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The Israelite Origin of People of Afghanistan and the Kashmiri People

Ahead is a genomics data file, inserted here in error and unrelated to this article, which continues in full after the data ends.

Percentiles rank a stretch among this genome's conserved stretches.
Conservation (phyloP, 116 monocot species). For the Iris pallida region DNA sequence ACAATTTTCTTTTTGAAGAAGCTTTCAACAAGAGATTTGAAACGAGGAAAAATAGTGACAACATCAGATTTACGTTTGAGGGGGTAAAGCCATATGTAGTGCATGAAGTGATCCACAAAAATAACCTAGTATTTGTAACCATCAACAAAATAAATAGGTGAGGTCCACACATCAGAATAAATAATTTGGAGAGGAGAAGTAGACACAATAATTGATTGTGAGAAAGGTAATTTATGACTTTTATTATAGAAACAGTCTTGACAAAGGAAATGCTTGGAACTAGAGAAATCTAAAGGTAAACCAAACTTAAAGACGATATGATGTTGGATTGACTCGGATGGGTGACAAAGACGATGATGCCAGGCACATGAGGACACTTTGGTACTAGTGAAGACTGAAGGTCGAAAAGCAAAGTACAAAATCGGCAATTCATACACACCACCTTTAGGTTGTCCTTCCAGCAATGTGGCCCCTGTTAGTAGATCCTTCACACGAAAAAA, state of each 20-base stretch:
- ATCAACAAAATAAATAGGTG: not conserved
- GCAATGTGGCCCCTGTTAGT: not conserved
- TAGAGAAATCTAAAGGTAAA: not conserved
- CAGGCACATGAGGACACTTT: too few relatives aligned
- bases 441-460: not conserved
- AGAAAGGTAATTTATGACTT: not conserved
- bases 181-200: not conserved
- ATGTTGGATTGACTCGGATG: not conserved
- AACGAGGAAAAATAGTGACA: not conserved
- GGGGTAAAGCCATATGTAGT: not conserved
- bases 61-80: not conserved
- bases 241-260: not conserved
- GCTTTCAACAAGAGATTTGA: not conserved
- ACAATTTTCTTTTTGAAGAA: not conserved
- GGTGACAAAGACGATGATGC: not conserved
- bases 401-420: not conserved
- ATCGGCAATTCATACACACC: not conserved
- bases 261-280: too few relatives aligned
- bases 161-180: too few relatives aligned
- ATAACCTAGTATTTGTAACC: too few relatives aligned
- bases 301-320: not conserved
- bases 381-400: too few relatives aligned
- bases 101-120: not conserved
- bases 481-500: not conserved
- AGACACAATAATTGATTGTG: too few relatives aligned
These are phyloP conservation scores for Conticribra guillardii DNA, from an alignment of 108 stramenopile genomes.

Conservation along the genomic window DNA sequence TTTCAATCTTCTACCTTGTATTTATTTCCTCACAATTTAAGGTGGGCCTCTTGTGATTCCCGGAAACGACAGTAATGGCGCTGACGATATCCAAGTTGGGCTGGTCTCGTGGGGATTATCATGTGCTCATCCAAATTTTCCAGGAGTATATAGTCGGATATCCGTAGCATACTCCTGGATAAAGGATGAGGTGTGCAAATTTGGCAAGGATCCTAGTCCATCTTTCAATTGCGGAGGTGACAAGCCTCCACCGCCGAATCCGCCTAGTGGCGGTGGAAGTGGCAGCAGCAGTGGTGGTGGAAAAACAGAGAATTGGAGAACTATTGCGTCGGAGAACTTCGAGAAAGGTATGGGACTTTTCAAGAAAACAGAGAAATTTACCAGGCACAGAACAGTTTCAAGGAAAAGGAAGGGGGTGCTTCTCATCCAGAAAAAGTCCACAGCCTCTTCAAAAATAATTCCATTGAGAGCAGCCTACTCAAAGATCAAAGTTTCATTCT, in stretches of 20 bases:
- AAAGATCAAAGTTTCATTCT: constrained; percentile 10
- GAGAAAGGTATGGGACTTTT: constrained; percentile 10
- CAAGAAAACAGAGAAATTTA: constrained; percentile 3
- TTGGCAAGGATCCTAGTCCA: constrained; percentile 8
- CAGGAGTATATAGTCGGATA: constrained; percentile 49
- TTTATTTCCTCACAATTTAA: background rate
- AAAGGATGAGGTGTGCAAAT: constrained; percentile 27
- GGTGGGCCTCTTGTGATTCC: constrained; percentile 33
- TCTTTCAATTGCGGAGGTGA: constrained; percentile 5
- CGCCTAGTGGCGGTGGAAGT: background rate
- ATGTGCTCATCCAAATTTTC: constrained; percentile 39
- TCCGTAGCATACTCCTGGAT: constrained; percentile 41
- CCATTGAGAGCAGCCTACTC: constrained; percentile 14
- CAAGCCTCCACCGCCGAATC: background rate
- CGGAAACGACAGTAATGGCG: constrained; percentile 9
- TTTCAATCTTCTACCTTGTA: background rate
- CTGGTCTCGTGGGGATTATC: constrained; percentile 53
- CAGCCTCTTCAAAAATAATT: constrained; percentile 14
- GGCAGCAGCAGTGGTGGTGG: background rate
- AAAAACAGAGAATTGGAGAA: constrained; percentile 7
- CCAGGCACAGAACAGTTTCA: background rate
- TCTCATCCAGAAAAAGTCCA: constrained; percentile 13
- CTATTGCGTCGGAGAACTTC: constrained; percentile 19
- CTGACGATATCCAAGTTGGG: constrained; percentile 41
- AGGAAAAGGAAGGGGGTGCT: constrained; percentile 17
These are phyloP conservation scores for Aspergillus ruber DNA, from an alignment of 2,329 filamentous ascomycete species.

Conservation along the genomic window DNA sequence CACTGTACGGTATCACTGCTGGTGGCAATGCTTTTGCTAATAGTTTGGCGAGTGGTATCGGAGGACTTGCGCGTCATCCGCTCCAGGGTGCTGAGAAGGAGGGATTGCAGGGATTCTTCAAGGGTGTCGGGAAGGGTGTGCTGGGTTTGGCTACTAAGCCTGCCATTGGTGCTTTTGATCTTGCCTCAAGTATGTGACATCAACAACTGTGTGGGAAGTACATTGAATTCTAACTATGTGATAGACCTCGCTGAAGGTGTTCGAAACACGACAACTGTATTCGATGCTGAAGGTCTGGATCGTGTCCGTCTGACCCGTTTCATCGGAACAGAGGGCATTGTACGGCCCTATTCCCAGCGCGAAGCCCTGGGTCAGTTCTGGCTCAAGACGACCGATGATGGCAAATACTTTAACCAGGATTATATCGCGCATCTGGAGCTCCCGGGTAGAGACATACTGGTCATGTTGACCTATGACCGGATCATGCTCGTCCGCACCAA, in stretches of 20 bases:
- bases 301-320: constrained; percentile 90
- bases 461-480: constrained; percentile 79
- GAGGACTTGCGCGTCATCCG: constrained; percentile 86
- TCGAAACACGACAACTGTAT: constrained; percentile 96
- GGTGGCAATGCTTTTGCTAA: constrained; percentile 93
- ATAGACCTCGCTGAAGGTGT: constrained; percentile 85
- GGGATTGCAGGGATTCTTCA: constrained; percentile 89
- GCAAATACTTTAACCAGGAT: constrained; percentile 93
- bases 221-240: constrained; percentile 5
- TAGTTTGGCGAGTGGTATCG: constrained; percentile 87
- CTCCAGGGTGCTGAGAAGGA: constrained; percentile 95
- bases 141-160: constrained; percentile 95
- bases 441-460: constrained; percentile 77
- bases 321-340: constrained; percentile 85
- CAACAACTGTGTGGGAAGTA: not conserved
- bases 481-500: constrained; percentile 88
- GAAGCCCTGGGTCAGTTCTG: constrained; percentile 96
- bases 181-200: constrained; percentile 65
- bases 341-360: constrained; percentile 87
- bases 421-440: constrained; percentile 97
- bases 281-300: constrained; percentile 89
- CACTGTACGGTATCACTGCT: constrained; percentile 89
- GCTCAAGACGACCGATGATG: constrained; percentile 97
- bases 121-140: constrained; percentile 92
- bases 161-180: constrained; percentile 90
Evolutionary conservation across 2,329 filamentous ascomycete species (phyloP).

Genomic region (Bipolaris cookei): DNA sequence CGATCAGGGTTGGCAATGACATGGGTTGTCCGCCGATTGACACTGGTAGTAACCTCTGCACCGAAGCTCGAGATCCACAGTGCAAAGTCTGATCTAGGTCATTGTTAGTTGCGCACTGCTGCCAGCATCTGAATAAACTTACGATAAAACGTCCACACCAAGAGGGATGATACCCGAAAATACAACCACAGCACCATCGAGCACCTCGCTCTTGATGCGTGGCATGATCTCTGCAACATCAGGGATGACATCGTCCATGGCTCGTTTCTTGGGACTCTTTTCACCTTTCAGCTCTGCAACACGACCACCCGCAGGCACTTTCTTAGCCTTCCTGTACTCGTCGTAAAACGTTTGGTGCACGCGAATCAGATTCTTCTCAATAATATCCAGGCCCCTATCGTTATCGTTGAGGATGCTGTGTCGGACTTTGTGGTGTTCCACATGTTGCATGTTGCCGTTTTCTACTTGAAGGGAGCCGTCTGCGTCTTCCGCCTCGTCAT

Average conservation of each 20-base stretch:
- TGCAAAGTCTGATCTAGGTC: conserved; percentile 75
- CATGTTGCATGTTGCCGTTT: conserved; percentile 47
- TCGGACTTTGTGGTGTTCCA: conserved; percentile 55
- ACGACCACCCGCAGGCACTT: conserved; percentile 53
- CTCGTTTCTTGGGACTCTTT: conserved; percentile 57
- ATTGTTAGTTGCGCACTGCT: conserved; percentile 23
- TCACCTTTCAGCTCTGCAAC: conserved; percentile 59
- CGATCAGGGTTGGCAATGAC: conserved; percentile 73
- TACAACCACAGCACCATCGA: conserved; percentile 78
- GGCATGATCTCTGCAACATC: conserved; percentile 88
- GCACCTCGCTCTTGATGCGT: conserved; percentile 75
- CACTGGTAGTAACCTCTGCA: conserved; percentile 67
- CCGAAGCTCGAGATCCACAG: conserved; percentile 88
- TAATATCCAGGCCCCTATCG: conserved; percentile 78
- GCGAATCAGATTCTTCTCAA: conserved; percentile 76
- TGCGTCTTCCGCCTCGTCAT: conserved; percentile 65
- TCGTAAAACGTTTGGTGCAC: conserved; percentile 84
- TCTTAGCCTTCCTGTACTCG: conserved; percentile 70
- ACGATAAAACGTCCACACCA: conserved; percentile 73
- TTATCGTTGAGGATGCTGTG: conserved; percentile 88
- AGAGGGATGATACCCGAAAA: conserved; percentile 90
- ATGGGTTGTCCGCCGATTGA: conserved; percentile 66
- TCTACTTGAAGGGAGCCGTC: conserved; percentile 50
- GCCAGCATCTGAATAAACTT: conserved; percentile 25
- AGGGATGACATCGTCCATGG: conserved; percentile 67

People of both Afghanistan and Kashmir in northern India trace their origins to the Israelites and claim to be descendants of the lost tribes of Israel. First we will discuss the people of Afghanistan, called Afghans. According to their traditions, the Afghans claim to be Beni Israel or the children of Israel. This claim is supported by their old historical works some of them being manuscripts still in their possession. The Afghans The oldest manuscript available to us is Rauza-tul-Albabfi Ta-arikh-i- Akabir-wal Ansab – (The Garden of the Learned in the History of Great Men and Genealogies) – by Abu Suleman Daud Bin Abul Fatal Muhammad Albenaketi written in 717 AH. The author says in the introduction that ever since the times of Moses, the ancestors of Afghans had to face great hardships. They were expelled from place to place and exterminated. Jerusalem was sacked more than once and their ancestors, the Israelites, were carried into captivity. In Chapter I, a detailed history of Jacob is given and in Chapter II, the genealogies of the Afghans tribes are traced to King Saul. Mestoufi, the author of Maima-ul- Ansab traces Kais – the tribal head of Afghans, in a series of thirty-one degrees to King Saul and fourty- five generations to Abraham. 36 Review of Religions – April 2002 The Israelite Origin of People of Afghanistan and Kashmir By Aziz A. Chaudhary, USA Jesus(as) himself had said that his mission extended to the lost sheep of the House of Israel, meaning that he had come to preach his message to the tribes of Israelites who had deviated from the teachings of Judaism. Yet of the 12 tribes of Israelites only two were present in Palestine, so where were the rest? This article provides a useful insight into those tribes that had scattered across Persia and India and comments on their prevailing Jewish customs and traditions. If these were the people for whom Jesus was sent then did he reach them? Bukhtawar Khan, in his valuable universal history, Mirat-ul-Alam – (The Mirror of the World), gives a vivid account of the journeys of Afghans from Palestine to Ghore, Ghazni, Kabul, and other places in Afghanistan. Similarly Hafiz Remat Bin Shah Alam in his Khulasa-tul- Ansab and Fareed-ud-Din Ahmad in his Rasalah Ansab-i-Afghansiyah gives the history of Afghans and deals with genealogies. They both prove that Afghans are descendants of Israel through King Saul. Fareed-ud-Din writes in his book that after the invasion of Palestine by Nebuchadenzzar, and the deportation, some of their ancestors left Nebuchadnezzar’s territory under a chief and went away to Ghaur hills in Afghanistan. Their descendants multiplied and the people began to call them Beni Israel, Beni Asaf, and Beni Afghans. Khawaja Nimatullah of Herat in his book M a k h a z a n – i – A f g h a n s i w r i t t e n in 1018 A.H. in the time of Ki n g Jahangir (translated by Pr o f Bernard Doran, London 1836) comes to the conclusion that Afghans are Beni Israel – the children of Israel – and traces their descent from King Saul. As noted elsewhere after the events of N e b u c h a d n e z z a r, the ancestors of Afghans had settled in Ghaur territory of Afghanistan. At the time of Holy Prophet Muhammad( s a ), Khalid Bin Walid invited them to Islam. The Afghans chiefs under the leadership of Qais, who was descendant of King Saul in the 37th degree, came to visit Pr o p h e t M u h a m m a d( s a ) who conferred upon the chiefs the title of Pathan which means ‘a ship’s rudder’. This signified that these chiefs would guide their nation into the currents of Islam. Among recent authors Sayed Jalal- ud-Din Afghansi in his History of Afghans and Syed Abdul Jabbar Shah, ex-ruler of Swat (in his Mun Ameen-i-Bani Israel, MS) discuss genealogies of different Afghans tribes and ultimately trace them to King Saul. They discuss the question with exhaustive detail and come to irresistable conclusion that the Afghans represent the lost ten tribes of Israel. Most of the Western writers and historians who have written on this subject, have come to the same conclusion. One of the earliest among them is Henry Vanisttart1 who commented on Israeli descent of Afghans and stated that the claim of the Afghans to be Beni Israel was more than justified. Sir Alexander Prunes in his Travels into Bokhara (published in 1835) discusses the claim of Afghans to be of Israelite descent and then 37 The Israelite Origin of People of Afghanistan and Kashmir Review of Religions – April 2002 stated that he saw no good reason to discredit them. He further wrote: ‘The Afghans look like Jews and the younger brother marries the widow of the elder. The Afghans entertain prejudices against the Jewish nation, which would at least show that they have no desire to claim, without just cause, a descent from them’.2 In 1837, Sir Alexander Prunes was sent as the first British envoy to the court at Kabul. For some time he was the guest of Amir Dost Muhammad Khan – the King of Afghanistan. He questioned the king about the descent of the Afghans from the Israelites. The king replied, ‘His people had no doubt of that though they repudiated the idea of being Jews, whom they treat with hereditary contempt. They found their claim not merely on tradition but on an ancient record in their possession named Mujmooa-e-Ansab.’ G.T.Vigne3 in his book, A Personal Narrative of a Visit to Chuzin, Cabul in Afghanistan (1840) writes that one Mullah Khuda Dad, a person learned in history of his countrymen, read out from a book, the genealogy of his people. According to it a person named Afghans was a descendant of Jacob in the ninth degree. Afghans was a contemporary of Nebuchadnezzar, called himself Beni Israel and had forty sons. Sulum, the eldest son of Afghans, migrated from his home in Syria and settled in Gura Mishkon near Herat. His descendants spread over the country now called Afghanistan. 34th descendant of Afghans was Qais who lived in the time of Prophet Muhammad(sa). Dr. Joseph Wolf4 writes: ‘I was wonderfully struck with the resemblance which Yusuf Zayes and the Khaibaries, two of their (Afghans) tribes to the Jews.’ James Bryce5 in his Cyclopaedia of G e o g r a p h y, (1800) writes about Afghans that they trace their origin to King Saul calling themselves Beni Israel. Quoting Sr. A. Brunes he further writes that their tradition is that they were transplanted by the King of Babylon from Holy Land to Ghore, lying to the Northwest of Kabul and they lived as Jews till 682 A.D. when they were converted to Islam by an Arab chief. J.P.Ferrier wrote his History of the Afghans in 1858. It was translated by Capt. W. M. Jesse. He also believed that Afghans represented the Ten Tribes of Israel. In support of his views he recorded6 a significant fact that during his invasion of India, Nadir Shah was presented at Peshawar, by chiefs of 38 The Israelite Origin of People of Afghanistan and Kashmir Review of Religions – April 2002 Yusuf-Zayee tribe with a bible written in Hebrew and with several other articles preserved by their families for the performance of religious ceremonies of their old faith. As there were also Jews in Nadir Shah’s camp, they readily recognised these articles. George Moore, published his famous work The Lost Tribes in 1861. He gave numerous reasons to prove that these lost ten tribes of Israel can be traced to Afghans and people of Kashmir in India. He writes7 ‘and we find that the very natural character of Israel reappears in all its life and reality in countries where people call themselves Bani Israel and universally claim to be the descendants of the Lost Tribes. The nomenclature of their tribes and districts, both in ancient geography, and at the present day, confirms this universal natural tradition. Lastly, we have the route of the Israelites from Media to Afghanistan and India marked by a series of intermediate stations bearing the names of several of the tribes and clearly indicating the stages of their long and arduous journey.’ Moore goes on to say: ‘Sir William Jones, Sir John Malcolm and the Missionary Chamberlain, after full investigation, were of the opinion that the Ten Tr i b e s migrated to India, Tibet, and Cashemire through Afghanistan.’ H.W.Bellews8 writes in his book The Races of Afghanistan (1884) that Afghans came from Syria and Nebuchadnezzar took them captives and settled them as colonists in Persia and Media from whence at some time later they marched to the East and settled in Ghaur hills where they were known as Beni Israel. Among the recent writers, Dr. Alfred Edersheim9 and Sir Thomas Holditch10 are of similar view that majority of Afghans and people of Kashmir are descendants of Israelites. The Kashmiris Now we turn to people of Kashmir called Kashmiris. Here again we find that their traditions and history, both ancient and modern, establishes their descent from the Lost Ten Tribes of Israel.The Kashmiris claim to be Bani Israel (children of Israelites) and call themselves ‘Kashar’ which is a Hebrew word meaning ‘right’. Unfortunately no history of Kashmir from ancient Hindu sources is available except K a l h a n a ’s Raiatarangini which deals with kings and dynasties rather than people. The first real 39 The Israelite Origin of People of Afghanistan and Kashmir Review of Religions – April 2002 historian of Kashmir was Mulla Nadiri who started writing his Ta r i k h – i – K a s h m i r ( H i s t o r y o f Kashmir) in the reign of Sultan Sikandar (1378-1426 AD) and completed in the reign of Sultan Zain-ul-Abidin. The next historian was Mulla Ahmad who wrote his Wa q a y a – i – K a s h m i r ( E v e n t s o f Kashmir) during the reign of Sultan Zain-ul-Abidin. Both these historians state categorically that the inhabitants of Kashmir are descendants of Israel. The book of h i s t o r y, H a s h m a t – i – K a s h m i r1 1 written by Abdul Qadir Bin Qazi-ul- Quzat Wasil Ali Khan was written in 1820 and states that the inhabitants of Kashmir are the children of Israel and states further that they had come from Holy Land. Nazir Ahmad, author of Jesus in Heaven on Earth, estimates12 that the ancestors of present inhabitants of Kashmir settled here probably in 3rd century BC in the reign of King Vasukula. His view is based upon the book of history by Mulla Muhammad Khalil of Murjunpur and the H i s t o r y o f Kashmir by H.H.Wilson. Pundit Narain Kaul, a Kashmiri Pundit wrote his Gu l d a s t a – i – K a s h m i r in 1884. He described Kashmiri Muslims and Pundits as being of Jewish countenance and descent. (Part I, p.73). Pundit Ram Chand Kak who was at one time a prime minister of Kashmir writes in his Ancient Monuments of Kashmir published in 1933: Moses is a very common name h e r e a n d s o m e a n c i e n t m o n u m e n t s s t i l l t o b e s e e n disclose them to be of a people who came out of Israel. For instance, the remains of an edifice built in a high mountain is called to this day the Throne of Solomon. (p.75) Asul-i-Kafi is a book of Shia t r a d i t i o n s w r i t t e n o v e r a thousand years ago. This book mentions that in ancient times there was a king in Kashmir w h o s e f o r t y c o u r t i e r s w e r e well versed in the knowledge of Torah. (p.334) To examine Western travellers, writers and historians, we will begin with Francis Rernier13. He was a courtier of Emperor Aurangzeb for many years and had visited Kashmir. He wrote that there were many marks of Judaism to be found in Kashmir and on entering this country after crossing the Peer-Punchal Mountains, the inhabitants in the frontier villages struck him to resemble Jews 40 The Israelite Origin of People of Afghanistan and Kashmir Review of Religions – April 2002 markedly. Bernier then concluded: ‘You will see then, my dear Sir, I am not disposed to deny that J e w s m a y h a v e t a k e n u p r e s i d e n c e i n K a s h m i r – The purity of their law, after a lapse of ages, may have been c o r r u p t e d u n t i l having long d e g e n e r a t e d i n t o i d o l a t o r y, they were induced, like many other Pagans, t o a d o p t t h e creed of Mahomed’. Catrou, a Jesuit father wrote in his G e n e r a l H i s t o r y o f the Moghal Empire (1708) that ‘the Kashmiris a r e d e s c e n d a n t s of the Jews’,(p.l95). S-Manouchi was a physician in the service of Emperor Aurangzeb. He had access to official records and like Bernier he accompanied the Emperor to Kashmir. He wrote 1 5: ‘There is an old tradition that these Jews who were led captives by Shalemanesser settled in Kashmir and that the people of that country are the descendants of the Jews. It is certain, though we find no remains in Kashmir of the Jewish religion, the people there being all either Guntus (Hindus) or Muhammadans, that there are several vestiges of a race descendant from the Israelites. The air of the face and the looks of the present inhabitants have something of what is peculiar to Jews, which distinguishes them from all other people’. Re v. Claudius Buchanan toured Southern India extensively and in his Christian Researches in Asia, he mentioned his discovery of an ancient manuscript of the book of Moses in Hebrew. It was written on a roll of leather 48 feet in length. He was told that it was brought from Kashmir (p.229). H . H . Wilson, author of Tr a v e l i n Himalyan Provinces (1841) states: ‘The physical and the ethnic character, which so sharply marks off the Kashmiris from all surrounding races, has always struck observant visitors to the valley and they have universally connected them with the Jews.’ G.T.Vigne in his Travels in Kashmir, L a d a k h a n d I s k a r d o o which he published in 1842 mentions certain Jewish tombs near ‘I’akht-i- Sulaiman in Sirinagar. (p.395) We have already quoted the views of George Moore, the author of The Lost Tribes. Dr. Keith Johnston in his Dictionary of Geography (1867) writes: ‘The natives of Kashmir are of a tall, 41 The Israelite Origin of People of Afghanistan and Kashmir Review of Religions – April 2002 robust frame of body, with manly features, the woman full formed and handsome, with aquiline noses and features resembling the Jews’ (p.250). In a book named Kashmir and its S h a w l s (1857) the following passage occurs: ‘There is a tradition of long standing, recently revived, that some portion of the so-called lost tribes of Israel found their way to Kashmir on their dispersion. If based on any correct foundation, the fact of weaving in its higher departments having existed for hundreds of years in the valley might be accounted for by the expatriated Jews carrying with them the arts they learned from their Babylonish conquerors.’ (p.17) Numerous writers have commented on the Jewish appearance of people of Kashmir. This list is very long. Sir Francis Young husband was a representative of the British crown (the Resident) to the Court of the Maharaja of Kashmir for many years. He writes in his book K a s h m i r: ‘The visitor…will often see strikingly handsome women, with clear cut features, long dark eyes, well-marked eyebrows and a general Jewish appearance. Here may be seen fine old patriarchal types, just as we picture to ourselves the Israelitish heroes of old. Some, indeed, say…that these Kashmiris are the lost tribes of Israel and certainly as I have already said, there are real Biblical types to be seen everywhere in Kashmir and especially among the upland villages. Here the Israelitish Shepherd tending his necks and herds may any day be seen.(p.107,112) John Noel wrote an article, ‘The Heavenly High Snow Peaks of Kashmir’ in Asia Magazine, New York, Oct. 1930. In this article he wrote: ‘Immensely strong are those picturesque, broad-shouldered Kashmiri peasants and yet docile and meek in temperament. One thing about them strikes you with enormous force. They seem more perfectly Jewish than the purest Jews you have ever seen, not because they wear a flowing cloak- like dress that conforms to your idea of Biblical garments, but because their faces have the Jewish cast of features. The curious coincidence – or is it a coincidence? – is that there is a strong tradition in Kashmir of its connection with the Jews.’ Customs and Traditions of Afghans and Kashmiris A study of customs and traditions of Afghans and people of Kashmir shows resemblance with the Israelite or Biblical traditions, in 42 The Israelite Origin of People of Afghanistan and Kashmir Review of Religions – April 2002 spite of the centuries that have rolled by since the Israelite ancestors settled in these lands. Nazir Ahmad did such a research and came to the conclusion that many customs and traditions of Afghans and Kashmiris relating to birth, marriage, mourning, burial, food, and general habits and customs bear strong resemblance to counterpart Biblical or old Jewish customs and traditions. He has given a comprehensive report16 of his extensive research in this regard in his book. Like Jews, Afghans and Kashmiris reckon their week as beginning with Saturday. Kashmiris used to and Afghans even now observe and celebrate ‘Eid- Fassakh’ which corresponds with the Jewish Passover. Like Jews, Afghans and Kashmiris name their subtribes after various animals. Many of the traditions of Afghans and Kashmiris are founded on Biblical records. They speak of their great past, of the glories of Solomon, of the deluge and of their captivity. Their folklore and fables resound with Jewish stories. The preponderance of Jewish names among Afghans and Kashmiris cannot be explained simply by their conversion to Islam. Certain archaelogical discoveries point out that Afghans and Kashmiris are descendants of Israel of old. The domestic pottery which archaelogists have discovered in a n c i e n t cities of Kashmir and Afghanistan is of one variety called ‘Celadon’. Chips and fragments of Celadon are to be found from Babylon to Seistan, from Seistan to India, in Afghanistan, and in Kashmir and not beyond.” The Jews were once famous for their type of pottery and it is significant that Sirinagar Museum in Kashmir abounds with this pottery which has been excavated from different places in the Kashmir Valley. Ancient Kashmir Temples The ancient temples of Kashmir are the most remarkable monuments of India. They establish undoubted traces of Israelite influence. Some think that they exhibit Greek influence but Sir V.A.Smith, the famous historian of India, in his Early History of India discusses this thoroughly and proves that there is no evidence that creek architecture was ever introduced in India.’” Both Sir Aurel Stein19 and Vigne20 rely on famous report of Professor Bruel and agree with him that none of Kashmir ruins were of Buddhist or Brahmanical origin. Many experts have expressed the view that the stereotyped style of temples of Kashmir points to a different origin than Hindu temples. Two Kashmir 43 The Israelite Origin of People of Afghanistan and Kashmir Review of Religions – April 2002 temples need mentioning in par- t i c u l a r. The most celebrated Kashmir temple both in extant and splendour is of Martand near Mattan, about eight miles from Islamabad (Kashmir) Dr. James Ferguson who for many years was in charge of the Archaeological Department of Government of India, testified that this temple is a Jewish temple. He wrote that it is one of the points of interest in the Kashmir temples that they reproduce, in plan at least, the Jewish temple, more nearly than any other known building21. The second significant Kashmir temple is known as Ta k h t – i – Sulaiman – (The Throne of Solomon) in Srinagar, the capital of Kashmir. This temple is built on a high hill approached by a long flight of steps enclosed by two side walls which originally bore four Persian inscriptions and to which we will refer later. The date assigned to this temple is prior to 250 BC. This temple is a replica of the tomb of Absillam, the third son of David, near Jerusalem. Kashmiri Language When the monuments of Kashmir first attracted the attention of archaeologists not a single syllable of the ancient inscriptions could be read. The knowledge of the ancient alphabet had become extinct. Some experts were trying to decipher it as if the inscriptions were in a language belonging to Sanskrit group. The researchers of Sir George Gregson, however, proved that the Kashmiri language was non-Indian and did not belong to the Sanskrit group. Prof. E. J. Rapson says that in fact there were two languages of Semitic origin, which were known as the ‘Brahmi’ and ‘Khoroshthi’. After stating that two languages were ‘brought into India through Mesopotamia by merchants he goes on to say that ‘Khoroshthi’ which is particularly the alphabet of Northwestern India, is a variety of the Aramaic script which prevailed generally throughout Western Asia in the fifth century BC. As the Persian language evolved, Syrian influence brought about the Sulus script. The New Persian with Arabic ad- mixture resulted in ‘Kashar’ the language of people of Kashmir. Richard Temple22 rightly points out that the Kashmiri language contains 30% of Persian words, 25% of Arabic, and 45% of other languages including Hebrew. The Kashmiri language is distinct from that spoken in any part of India. Mufti Mubammad Sadiq asserts that its nucleus to some extent is drawn from Hebrew language. In his book, Qabr-i-Masih (The Tomb of Jesus) he has given a very lengthy and comprehensive list of Kashmiri 44 The Israelite Origin of People of Afghanistan and Kashmir Review of Religions – April 2002 words which, in pronounciation and meaning are identical with Hebrew words.23 Biblical Names Of Tribes and Places in Kashmir and Afghanistan It is well known in history that emigrants carry with them their habits, customs, and traditions. They also have the tradition of naming new places in their new country with names of places in their old country. At times they name new places with the names of their well-known ancestors. Again sometimes tribes are named after places of their origin or their ancestors. In this way the immigrants to a new country try to preserve the memory of their ancesteral home. A good example is America where European immigrants named so many settlements in the New World with names of towns in Europe. If we proceed in tracing back the names of tribes and places of a country to another which is far away, we would be justified in asserting that the inhabitants of one of them migrated from the other. But such an inference would be justified if known facts could not be explained with some other hypothesis. In this regard, other factors like mutual trade, the settlements of a ruling nation or the conquering armies must be taken into account. It is a most significant fact that in Kashmir and Afghanistan, innumerable names of places and tribes can be traced to Biblical names of Israelites of old. History does not furnish us with evidence of extensive trade with Palestine or of Israelites coming to these countries as conquering settlers. The preponderance of Biblical names of old can, therefore, be explained on the basis of migration. Nazir Ahmad, author of the book, Jesus in Heaven on Earth has done valuable research and has given over four hundred names of places and tribes in Kashmir and Afghanistan and adjacent regions which have been traced to Biblical names of Israelites2 4. George Moore, the author of The Lost Tribes has also acknowledged this fact. This is the most convincing proof that Afghans and people of Kashmir are descendants of the Lost Tribes of Israel. This was the reason that Jesus(as) undertook the long and arduous journey to Afghanistan and later to India and Kashmir, where he settled, in search of those lost tribes whom he referred to as ‘lost sheep’ and ‘other sheep’. He did this migration in his post crucifixion period of his life when he had despaired of the Jews in Palestine. 45 The Israelite Origin of People of Afghanistan and Kashmir Review of Religions – April 2002 One clarification is needed. When we claim that people of Afghanistan are descendants of the Lost Tribes of Israelites, we do not mean that all inhabitants of Afghanistan today are such. We only mean the main group known as Afghans. So-called true Afghans are the Pushtun tribes to whom the term Afghans was first applied. These Afghans are also known as Pakhtuns and they constitute about 60-70% of population. They speak Pushto. Historically they have held main power and prestige in the c o u n t r y. It is this predominant group called Afghans that are descendants of the Lost Tribes of Israel. It is conceivable that other small ethnic elements may have been absorbed into the main body of Afghans over the long period of many centuries. There are many other distinct ethnic groups which are part of population of Afghanistan today. There are Tajiks which are of Iranian origin and speak Persian. Another group, Hazara, are believed to be descendants of Mongols. They speak a dialect of Persian containing many Tu r k i s h words. There are Turk and Turko Mongol elements like Uzbeks, mainly found along the northern part of country. There are other ethnic groups like Baluch in the south and Kafirs in the Northwest. Similarly when we say that people of Kashmir are descendants of Israelites, we mean the main and predominant stock of Kashmiris and not other ethnic groups which may be part of the population of Kashmir today. References 1. Indian Researches, 1788. Vol II. p.69. 2. Sir Alexander Brunes, Travels Into Bokhara, Vol II, p 139- 141. 3. G . T. Vigne, A Personal Narrative of a Visit to Ghuzin, Cabul, in Afghanistan (1840) pp.166-167. 4. Dr. Joseph Wolff, Narrative of A Mission to Bokhara in the Years 1843-1845, p.12. 5. James Bryce and Ke i t h Johnson, Cyclopaedia of Geography (1880), p.25. 6. J. P. Ferrier, History of the Afghans. p.4. 7. George Moor, History of the Afghans, p.4. 8. H. W. Bellews, Races of Afghanistan (1884). 46 The Israelite Origin of People of Afghanistan and Kashmir Review of Religions – April 2002 9. Dr. Alfred Edersheim, The Life and Times of Jesus, The Messiah, p.15. 10. Sir Thomas Holditch, T h e Gates of India, p.46. 11. Abdul Qadir, Hashmat-i- K a s h m i r, MS No. 42, Ro y a l Asiatic Society, Bengal CF68b. 12. Khwaja Nazir Ahmad, Jesus in Heaven on Earth. p.294. 13. Bernier, Travels in the Moghul Empire, Journey to Kashmir, the Paradise of the Indians, p.430-432. 14. Ibid, p.433. 15. James Hough, The History of Christianity in India, Vol. II, p287-288. 16. Khwaja Nazir Ahmad, Jesus in Heaven on Earth, pp.312-329. 17. Sir Thomas Holditch, T h e Gates of India, p.71. 18. Sir Vincent A. Smith, The Early History of India, p.227. 19. Sir Aurel Stein, Rajatarangini, II, p.290. 20. G.T. Vigne, Travels to Kashmir, Ladakh and Iskardoo I, p.393. 21. Dr James Ferguson, Indian and Eastern Architecture, p.286. 22. Richard Temple, Sayings of Lal Ded, p.65. 23. Mufti Muhammad Sadiq, Qabr- e-Masih, pp.72-110. 24. Khwaja Nazir Ahmad, Jesus in Heaven on Earth, pp.302-312. 47 The Israelite Origin of People of Afghanistan and Kashmir Review of Religions – April 2002